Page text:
Ever since I played Blueprints when I was living in San Francisco, I had the idea of writing an article that is specific to games which build and test your spatial skills, awareness, and reasoning. One reason I wanted to this is because spatial skills are not my strong suit, and these games help build awareness in this area. So, behold –
1 – Blueprints (Ages 14+)
This is the perfect spatial reasoning game in my opinion. It’s interesting, and fun, and there are many layers to the game – it stretches your mind. On the one hand, players act as architects and use dice to build small structures that are hidden to other players, given certain parameters; you can build on top of a dice if it is equal or lower value (e.g. a 5 could be placed on a 4). Players must also factor in what dice they are using when building as the colored dice score bonus points at the end of each round.
2 – Silver & Gold (Ages 8+)
I recently tried this game, and enjoyed it. It’s simpler to learn and set up than Blueprints, so for a lighter game that is easy to bring along and get started on, I recommend Silver and Gold. This is a wipe and erase game where players mark off the tetris-like shapes that come up on at random, gaining points for each grid card completed, along with the bonus points they earn along the way.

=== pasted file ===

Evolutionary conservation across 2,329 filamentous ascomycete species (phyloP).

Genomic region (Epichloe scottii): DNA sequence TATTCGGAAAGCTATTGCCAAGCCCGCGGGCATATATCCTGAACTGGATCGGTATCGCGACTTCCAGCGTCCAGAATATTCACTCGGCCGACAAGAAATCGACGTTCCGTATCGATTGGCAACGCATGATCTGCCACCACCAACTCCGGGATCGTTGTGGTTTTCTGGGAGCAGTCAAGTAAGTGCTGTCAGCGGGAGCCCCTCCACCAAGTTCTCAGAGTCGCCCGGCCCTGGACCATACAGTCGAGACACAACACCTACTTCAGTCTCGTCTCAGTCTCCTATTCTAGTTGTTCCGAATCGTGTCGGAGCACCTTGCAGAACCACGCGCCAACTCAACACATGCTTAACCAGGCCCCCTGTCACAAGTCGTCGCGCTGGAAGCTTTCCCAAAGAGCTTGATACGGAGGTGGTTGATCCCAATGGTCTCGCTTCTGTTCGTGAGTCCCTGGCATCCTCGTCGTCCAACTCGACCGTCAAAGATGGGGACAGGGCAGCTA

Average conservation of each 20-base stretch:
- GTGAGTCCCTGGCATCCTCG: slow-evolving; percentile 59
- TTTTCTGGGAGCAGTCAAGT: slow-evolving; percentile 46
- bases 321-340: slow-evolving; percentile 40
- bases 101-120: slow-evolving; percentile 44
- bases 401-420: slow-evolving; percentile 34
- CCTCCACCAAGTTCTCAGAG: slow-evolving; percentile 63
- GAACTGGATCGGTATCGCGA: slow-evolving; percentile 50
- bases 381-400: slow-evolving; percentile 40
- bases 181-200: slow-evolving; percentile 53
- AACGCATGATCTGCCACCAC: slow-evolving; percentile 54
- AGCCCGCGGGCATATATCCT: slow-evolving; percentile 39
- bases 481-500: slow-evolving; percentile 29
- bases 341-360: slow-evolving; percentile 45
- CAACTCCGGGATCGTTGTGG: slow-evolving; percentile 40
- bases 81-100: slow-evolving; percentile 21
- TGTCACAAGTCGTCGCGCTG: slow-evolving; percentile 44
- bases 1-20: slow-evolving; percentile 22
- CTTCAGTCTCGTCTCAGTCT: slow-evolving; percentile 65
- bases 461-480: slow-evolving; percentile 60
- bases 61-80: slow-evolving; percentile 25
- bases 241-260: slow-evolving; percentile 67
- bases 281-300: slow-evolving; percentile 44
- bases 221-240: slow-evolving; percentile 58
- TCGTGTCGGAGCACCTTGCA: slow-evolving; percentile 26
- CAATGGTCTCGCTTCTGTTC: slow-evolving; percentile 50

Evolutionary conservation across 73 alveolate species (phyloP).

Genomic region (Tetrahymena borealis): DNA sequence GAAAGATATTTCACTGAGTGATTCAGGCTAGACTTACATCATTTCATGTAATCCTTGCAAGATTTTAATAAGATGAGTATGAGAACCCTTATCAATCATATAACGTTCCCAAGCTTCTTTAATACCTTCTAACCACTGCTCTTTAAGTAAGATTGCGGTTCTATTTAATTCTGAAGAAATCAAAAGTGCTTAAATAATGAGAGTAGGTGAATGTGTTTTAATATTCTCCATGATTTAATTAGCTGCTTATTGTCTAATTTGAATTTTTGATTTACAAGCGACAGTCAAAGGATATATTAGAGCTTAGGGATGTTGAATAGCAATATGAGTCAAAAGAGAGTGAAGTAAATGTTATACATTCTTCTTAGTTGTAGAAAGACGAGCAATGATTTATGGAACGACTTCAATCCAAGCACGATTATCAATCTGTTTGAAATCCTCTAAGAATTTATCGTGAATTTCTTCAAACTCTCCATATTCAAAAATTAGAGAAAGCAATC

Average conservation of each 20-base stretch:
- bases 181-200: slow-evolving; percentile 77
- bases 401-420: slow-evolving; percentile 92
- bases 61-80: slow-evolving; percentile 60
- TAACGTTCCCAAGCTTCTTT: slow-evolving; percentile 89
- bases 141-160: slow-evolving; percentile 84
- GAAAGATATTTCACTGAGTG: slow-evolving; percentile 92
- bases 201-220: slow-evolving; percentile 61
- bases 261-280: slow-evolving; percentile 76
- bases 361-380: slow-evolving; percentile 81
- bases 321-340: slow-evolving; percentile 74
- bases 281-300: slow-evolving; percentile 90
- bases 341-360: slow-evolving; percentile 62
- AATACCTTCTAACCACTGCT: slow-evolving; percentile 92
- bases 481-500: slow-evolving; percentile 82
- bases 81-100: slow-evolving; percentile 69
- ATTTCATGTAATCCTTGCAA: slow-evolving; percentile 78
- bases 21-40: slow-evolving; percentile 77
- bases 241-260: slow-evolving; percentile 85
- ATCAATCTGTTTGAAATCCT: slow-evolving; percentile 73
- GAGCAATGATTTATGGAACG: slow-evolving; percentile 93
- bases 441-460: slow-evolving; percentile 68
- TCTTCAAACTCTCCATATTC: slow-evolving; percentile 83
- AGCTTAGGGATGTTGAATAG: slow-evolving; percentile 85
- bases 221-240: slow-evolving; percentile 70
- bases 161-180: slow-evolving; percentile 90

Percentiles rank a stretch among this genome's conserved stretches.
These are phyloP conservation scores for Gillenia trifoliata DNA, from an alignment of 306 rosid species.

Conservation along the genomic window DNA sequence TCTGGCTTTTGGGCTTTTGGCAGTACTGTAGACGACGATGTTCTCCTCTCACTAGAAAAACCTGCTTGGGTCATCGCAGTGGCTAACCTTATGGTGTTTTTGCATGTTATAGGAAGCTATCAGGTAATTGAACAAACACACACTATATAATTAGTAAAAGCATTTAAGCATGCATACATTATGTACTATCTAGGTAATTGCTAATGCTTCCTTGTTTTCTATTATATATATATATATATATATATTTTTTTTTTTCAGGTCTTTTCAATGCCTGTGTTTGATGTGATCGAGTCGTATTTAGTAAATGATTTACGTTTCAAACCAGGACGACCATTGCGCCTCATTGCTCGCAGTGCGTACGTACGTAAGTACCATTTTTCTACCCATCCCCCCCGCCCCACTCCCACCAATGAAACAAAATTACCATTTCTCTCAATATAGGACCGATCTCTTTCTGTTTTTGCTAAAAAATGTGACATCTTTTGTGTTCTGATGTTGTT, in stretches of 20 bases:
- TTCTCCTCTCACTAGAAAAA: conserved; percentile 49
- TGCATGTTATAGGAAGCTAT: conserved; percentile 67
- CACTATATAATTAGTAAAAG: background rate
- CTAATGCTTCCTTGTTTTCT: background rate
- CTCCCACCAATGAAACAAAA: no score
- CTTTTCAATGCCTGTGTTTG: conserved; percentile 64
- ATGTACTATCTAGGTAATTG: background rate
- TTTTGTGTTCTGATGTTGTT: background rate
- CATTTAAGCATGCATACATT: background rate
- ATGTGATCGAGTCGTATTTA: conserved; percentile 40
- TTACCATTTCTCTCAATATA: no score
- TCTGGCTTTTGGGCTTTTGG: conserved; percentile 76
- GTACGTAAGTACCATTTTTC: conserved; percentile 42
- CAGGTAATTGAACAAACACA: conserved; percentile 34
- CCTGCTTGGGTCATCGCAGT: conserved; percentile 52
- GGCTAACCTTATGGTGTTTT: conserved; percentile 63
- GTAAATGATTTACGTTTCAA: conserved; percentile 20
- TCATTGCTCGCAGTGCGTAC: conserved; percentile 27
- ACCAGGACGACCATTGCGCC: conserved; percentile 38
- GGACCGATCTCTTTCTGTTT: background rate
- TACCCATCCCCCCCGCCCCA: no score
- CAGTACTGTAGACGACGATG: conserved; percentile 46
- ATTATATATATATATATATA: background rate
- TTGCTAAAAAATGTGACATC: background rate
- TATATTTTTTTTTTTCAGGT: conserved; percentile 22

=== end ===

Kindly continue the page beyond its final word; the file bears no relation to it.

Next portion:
3 – Cubist (Ages 7+)
This a more involved game than both Blueprints and Silver and Gold, though absolutely a spatial reasoning game, as well as a strategy game. Players must build tetris shapes on their card using dice while also using dice to acquire bonus cards and complete commissioned art installations for the museum.
4 – Santorini (Ages 8+)
I found this game to to be especially challenging , and great for testing your spatial abilities and learning. While the spatial element is NOT the entire game, it is a BIG part of this highly reviewed and recommended game as players build up to 3 levels (plus a dome) to complete their buildings. Building takes place 1 level at time, and takes chess like strategy and thought to execute. Plus, you must also be keeping an eye on other players to ensure they don’t landing on a building with 3 levels on their turn and win.
5 – Tokyo Highway (Ages 8+)
This is a unique game in that players are building physical components as the game. There is spatial awareness involved, though not in quite the same way as the previous games mentioned above. Players build highways and must take into account direction and height as well as how other players are building to gain points and successfully grow their highway. Note: agility is needed here, so I do not recommend this for those with shaky hands or who cannot easily pick up and place small pieces and components.